Wednesday, March 24, 2010

HERESY by S.J. Parris

I received an advance copy of this book from the publisher.

HERESY follows the adventures of real-life renegade monk Giordano Bruno during his journeys in England during the 1580s.  Bruno flees Italy to avoid persecution by the Inquisition for reading forbidden books. He gives up his life as a monk in order to pursue his scholarly ambitions of proving to the world that not only does the Earth revolve around the sun but also that there are many of these star systems beyond our own. These heretical ideas bring him to England as a traveling scholar where Bruno will debate Copernican theory with a fellow at Oxford.  While there, a series of murders takes place that seem to model several famous martyrdoms.  Bruno is enlisted to help solve these crimes while he secretly looks for a banned book that may change the world.

I love good historical fiction and the subject matter of this particular book drew me in immediately.  The mystery surrounding the quest for a lost "heretical" book sounded exciting. However, this storyline ended up being sidelined in favor for the murders of the Oxford fellows.  The subject matter is exciting and interesting.  Bruno, however, doesn't offer much in the way of a main character. He is a bit lackluster and uninteresting compared to everything going on around him. His most interesting moments occur prior to his trip to England.  I liked the fact that Parris based the book on a real person but then he isn't allowed much personality to carry him through the story.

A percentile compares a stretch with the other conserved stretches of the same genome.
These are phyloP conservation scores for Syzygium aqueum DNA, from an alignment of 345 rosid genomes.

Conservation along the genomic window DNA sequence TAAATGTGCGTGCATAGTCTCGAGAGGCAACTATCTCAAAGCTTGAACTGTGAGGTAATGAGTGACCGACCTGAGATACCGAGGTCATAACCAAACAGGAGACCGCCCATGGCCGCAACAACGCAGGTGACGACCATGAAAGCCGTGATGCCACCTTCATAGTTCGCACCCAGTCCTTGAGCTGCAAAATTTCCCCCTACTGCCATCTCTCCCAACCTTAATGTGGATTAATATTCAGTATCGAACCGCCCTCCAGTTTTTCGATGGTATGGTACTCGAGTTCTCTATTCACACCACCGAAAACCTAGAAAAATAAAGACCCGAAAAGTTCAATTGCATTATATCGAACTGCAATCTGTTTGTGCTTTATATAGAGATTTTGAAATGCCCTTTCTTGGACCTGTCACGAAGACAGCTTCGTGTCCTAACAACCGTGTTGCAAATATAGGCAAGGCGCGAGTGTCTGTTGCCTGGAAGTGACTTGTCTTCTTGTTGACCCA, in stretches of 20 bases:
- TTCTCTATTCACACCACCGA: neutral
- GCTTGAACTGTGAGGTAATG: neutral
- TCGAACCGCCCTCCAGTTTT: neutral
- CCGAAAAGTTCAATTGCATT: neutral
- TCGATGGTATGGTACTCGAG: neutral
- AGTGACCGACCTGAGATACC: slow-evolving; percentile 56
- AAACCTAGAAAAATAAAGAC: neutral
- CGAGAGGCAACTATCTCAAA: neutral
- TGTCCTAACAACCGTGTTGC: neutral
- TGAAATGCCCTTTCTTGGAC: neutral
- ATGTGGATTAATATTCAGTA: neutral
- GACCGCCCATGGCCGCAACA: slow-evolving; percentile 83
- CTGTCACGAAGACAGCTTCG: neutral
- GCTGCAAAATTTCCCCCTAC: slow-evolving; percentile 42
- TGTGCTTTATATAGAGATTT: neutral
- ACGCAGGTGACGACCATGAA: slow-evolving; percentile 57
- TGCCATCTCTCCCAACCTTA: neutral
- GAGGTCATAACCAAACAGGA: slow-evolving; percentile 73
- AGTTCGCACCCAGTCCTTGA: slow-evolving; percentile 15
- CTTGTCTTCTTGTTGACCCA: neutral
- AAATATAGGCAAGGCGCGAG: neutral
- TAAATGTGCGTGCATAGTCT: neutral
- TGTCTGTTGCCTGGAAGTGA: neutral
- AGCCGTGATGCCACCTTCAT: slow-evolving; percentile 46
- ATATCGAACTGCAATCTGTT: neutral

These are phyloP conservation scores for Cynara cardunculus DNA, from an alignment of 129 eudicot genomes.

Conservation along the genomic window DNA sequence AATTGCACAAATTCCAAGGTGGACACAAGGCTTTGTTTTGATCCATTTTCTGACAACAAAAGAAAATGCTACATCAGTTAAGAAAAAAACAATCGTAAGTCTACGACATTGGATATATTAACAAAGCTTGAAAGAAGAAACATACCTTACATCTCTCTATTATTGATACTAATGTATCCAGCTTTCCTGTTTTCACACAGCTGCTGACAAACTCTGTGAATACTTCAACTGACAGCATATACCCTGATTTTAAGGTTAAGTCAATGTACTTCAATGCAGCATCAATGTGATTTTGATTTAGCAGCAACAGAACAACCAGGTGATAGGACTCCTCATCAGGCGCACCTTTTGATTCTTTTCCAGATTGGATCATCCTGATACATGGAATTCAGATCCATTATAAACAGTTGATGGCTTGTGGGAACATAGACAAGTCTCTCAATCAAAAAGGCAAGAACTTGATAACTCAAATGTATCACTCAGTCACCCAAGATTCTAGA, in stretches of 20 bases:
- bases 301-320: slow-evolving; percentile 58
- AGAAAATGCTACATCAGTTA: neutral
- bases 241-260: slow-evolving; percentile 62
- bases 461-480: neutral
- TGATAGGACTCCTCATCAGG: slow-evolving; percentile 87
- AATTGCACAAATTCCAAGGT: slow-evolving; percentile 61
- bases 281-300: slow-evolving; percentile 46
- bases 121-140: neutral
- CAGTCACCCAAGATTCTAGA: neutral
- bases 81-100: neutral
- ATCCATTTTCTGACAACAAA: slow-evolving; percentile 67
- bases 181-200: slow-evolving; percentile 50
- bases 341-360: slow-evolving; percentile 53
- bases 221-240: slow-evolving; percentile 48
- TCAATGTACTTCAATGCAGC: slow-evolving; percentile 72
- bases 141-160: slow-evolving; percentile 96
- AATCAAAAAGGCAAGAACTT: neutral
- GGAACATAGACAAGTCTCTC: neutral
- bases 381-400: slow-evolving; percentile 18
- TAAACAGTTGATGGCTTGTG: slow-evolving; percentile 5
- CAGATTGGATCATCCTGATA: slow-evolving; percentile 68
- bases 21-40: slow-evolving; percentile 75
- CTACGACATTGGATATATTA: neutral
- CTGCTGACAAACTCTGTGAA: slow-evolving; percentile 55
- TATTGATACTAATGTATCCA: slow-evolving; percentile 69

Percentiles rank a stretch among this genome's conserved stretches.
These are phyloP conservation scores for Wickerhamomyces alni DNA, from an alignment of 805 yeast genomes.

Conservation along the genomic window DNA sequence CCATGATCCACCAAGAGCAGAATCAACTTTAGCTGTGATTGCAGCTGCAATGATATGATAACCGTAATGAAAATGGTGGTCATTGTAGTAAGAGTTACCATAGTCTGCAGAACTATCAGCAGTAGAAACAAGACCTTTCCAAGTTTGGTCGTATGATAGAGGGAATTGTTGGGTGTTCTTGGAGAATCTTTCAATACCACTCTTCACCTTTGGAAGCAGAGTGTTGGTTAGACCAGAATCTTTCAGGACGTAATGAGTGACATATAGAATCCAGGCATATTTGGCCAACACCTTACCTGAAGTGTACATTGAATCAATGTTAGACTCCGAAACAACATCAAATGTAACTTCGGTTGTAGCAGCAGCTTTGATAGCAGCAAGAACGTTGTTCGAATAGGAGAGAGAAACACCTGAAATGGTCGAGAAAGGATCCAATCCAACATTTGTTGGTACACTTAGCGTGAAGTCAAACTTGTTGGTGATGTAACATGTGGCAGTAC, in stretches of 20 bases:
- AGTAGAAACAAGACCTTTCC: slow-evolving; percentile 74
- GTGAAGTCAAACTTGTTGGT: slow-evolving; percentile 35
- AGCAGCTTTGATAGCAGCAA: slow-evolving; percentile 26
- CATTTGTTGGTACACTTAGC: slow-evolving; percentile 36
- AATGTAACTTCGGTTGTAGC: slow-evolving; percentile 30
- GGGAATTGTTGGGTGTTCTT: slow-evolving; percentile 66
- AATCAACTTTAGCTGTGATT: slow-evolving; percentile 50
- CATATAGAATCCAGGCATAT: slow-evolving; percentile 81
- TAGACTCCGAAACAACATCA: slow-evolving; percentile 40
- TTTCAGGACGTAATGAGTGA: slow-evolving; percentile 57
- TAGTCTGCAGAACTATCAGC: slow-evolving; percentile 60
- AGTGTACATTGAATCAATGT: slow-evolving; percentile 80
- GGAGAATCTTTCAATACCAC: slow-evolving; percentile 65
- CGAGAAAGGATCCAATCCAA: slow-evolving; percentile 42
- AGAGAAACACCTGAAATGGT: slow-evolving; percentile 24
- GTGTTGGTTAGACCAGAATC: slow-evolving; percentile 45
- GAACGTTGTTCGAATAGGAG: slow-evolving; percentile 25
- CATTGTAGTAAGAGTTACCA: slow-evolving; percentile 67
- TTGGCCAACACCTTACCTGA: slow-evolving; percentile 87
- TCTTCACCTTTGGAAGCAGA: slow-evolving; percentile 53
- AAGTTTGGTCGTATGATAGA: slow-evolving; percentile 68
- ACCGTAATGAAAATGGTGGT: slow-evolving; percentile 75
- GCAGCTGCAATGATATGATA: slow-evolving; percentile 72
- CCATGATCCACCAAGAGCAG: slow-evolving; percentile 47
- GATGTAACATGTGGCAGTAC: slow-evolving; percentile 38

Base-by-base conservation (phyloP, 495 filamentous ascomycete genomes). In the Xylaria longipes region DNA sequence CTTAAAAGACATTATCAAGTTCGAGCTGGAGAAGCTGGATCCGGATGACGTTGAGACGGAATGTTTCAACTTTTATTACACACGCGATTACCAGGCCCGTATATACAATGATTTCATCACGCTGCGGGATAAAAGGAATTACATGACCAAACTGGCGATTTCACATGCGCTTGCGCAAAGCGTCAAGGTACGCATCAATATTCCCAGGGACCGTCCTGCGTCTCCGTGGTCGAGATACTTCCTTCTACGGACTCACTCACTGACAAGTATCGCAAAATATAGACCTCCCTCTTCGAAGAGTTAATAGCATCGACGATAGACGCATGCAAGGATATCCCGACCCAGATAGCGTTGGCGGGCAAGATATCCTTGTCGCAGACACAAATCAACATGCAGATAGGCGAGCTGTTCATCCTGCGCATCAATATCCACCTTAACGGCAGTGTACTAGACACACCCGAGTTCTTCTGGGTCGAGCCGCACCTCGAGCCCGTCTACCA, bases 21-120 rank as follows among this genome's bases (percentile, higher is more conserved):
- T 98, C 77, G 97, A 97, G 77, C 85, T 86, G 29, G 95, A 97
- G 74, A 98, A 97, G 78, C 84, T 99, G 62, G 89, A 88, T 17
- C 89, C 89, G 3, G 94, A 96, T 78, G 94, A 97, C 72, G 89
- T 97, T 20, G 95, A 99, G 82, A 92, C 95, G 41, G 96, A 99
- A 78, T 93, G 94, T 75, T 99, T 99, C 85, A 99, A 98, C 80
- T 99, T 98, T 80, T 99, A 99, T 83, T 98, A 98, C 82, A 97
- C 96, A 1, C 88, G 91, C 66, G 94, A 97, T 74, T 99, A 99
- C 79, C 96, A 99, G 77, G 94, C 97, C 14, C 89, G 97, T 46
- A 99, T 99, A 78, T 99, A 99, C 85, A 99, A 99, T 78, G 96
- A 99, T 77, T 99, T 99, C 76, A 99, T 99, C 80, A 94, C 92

While the book is marketed as a murder mystery/thriller, I think this is the least interesting part of the book.  The murders themselves take a backseat to the intrigue surrounding the conflict between Catholics and Protestants at this time.  Everyone is forced to take sides and must often inform on their friends in order to save themselves.  Even Bruno isn't exempt from this conflict.  He is coerced into becoming an informant which seems simple enough until he gets to know these individuals personally and becomes more emotionally invested in their lives.  What once seemed black and white becomes much more complex after this happens.  I think this is where the true story lies.  The murders are not nearly as interesting as the issues surrounding politics and religion.

As a murder mystery, HERESY fell flat for me.  As a story of the lengths individuals would go to in order to practice and protect their faith and beliefs and the conflict that this led to, I think the book works very well.  I found myself thinking about what I would do in that particular situation and whether I would be able to trust anyone. 

BOTTOM LINE: Recommended as historical fiction. I think fans of historical fiction will find much to like here.  It was a very entertaining read. Mystery/thriller fans may be a bit disappointed.  Overall, it is a nice piece of historical fiction.

1 comment:

Diane said...

I have this one as well, but have not read it yet. I think it would be a pretty good read for me.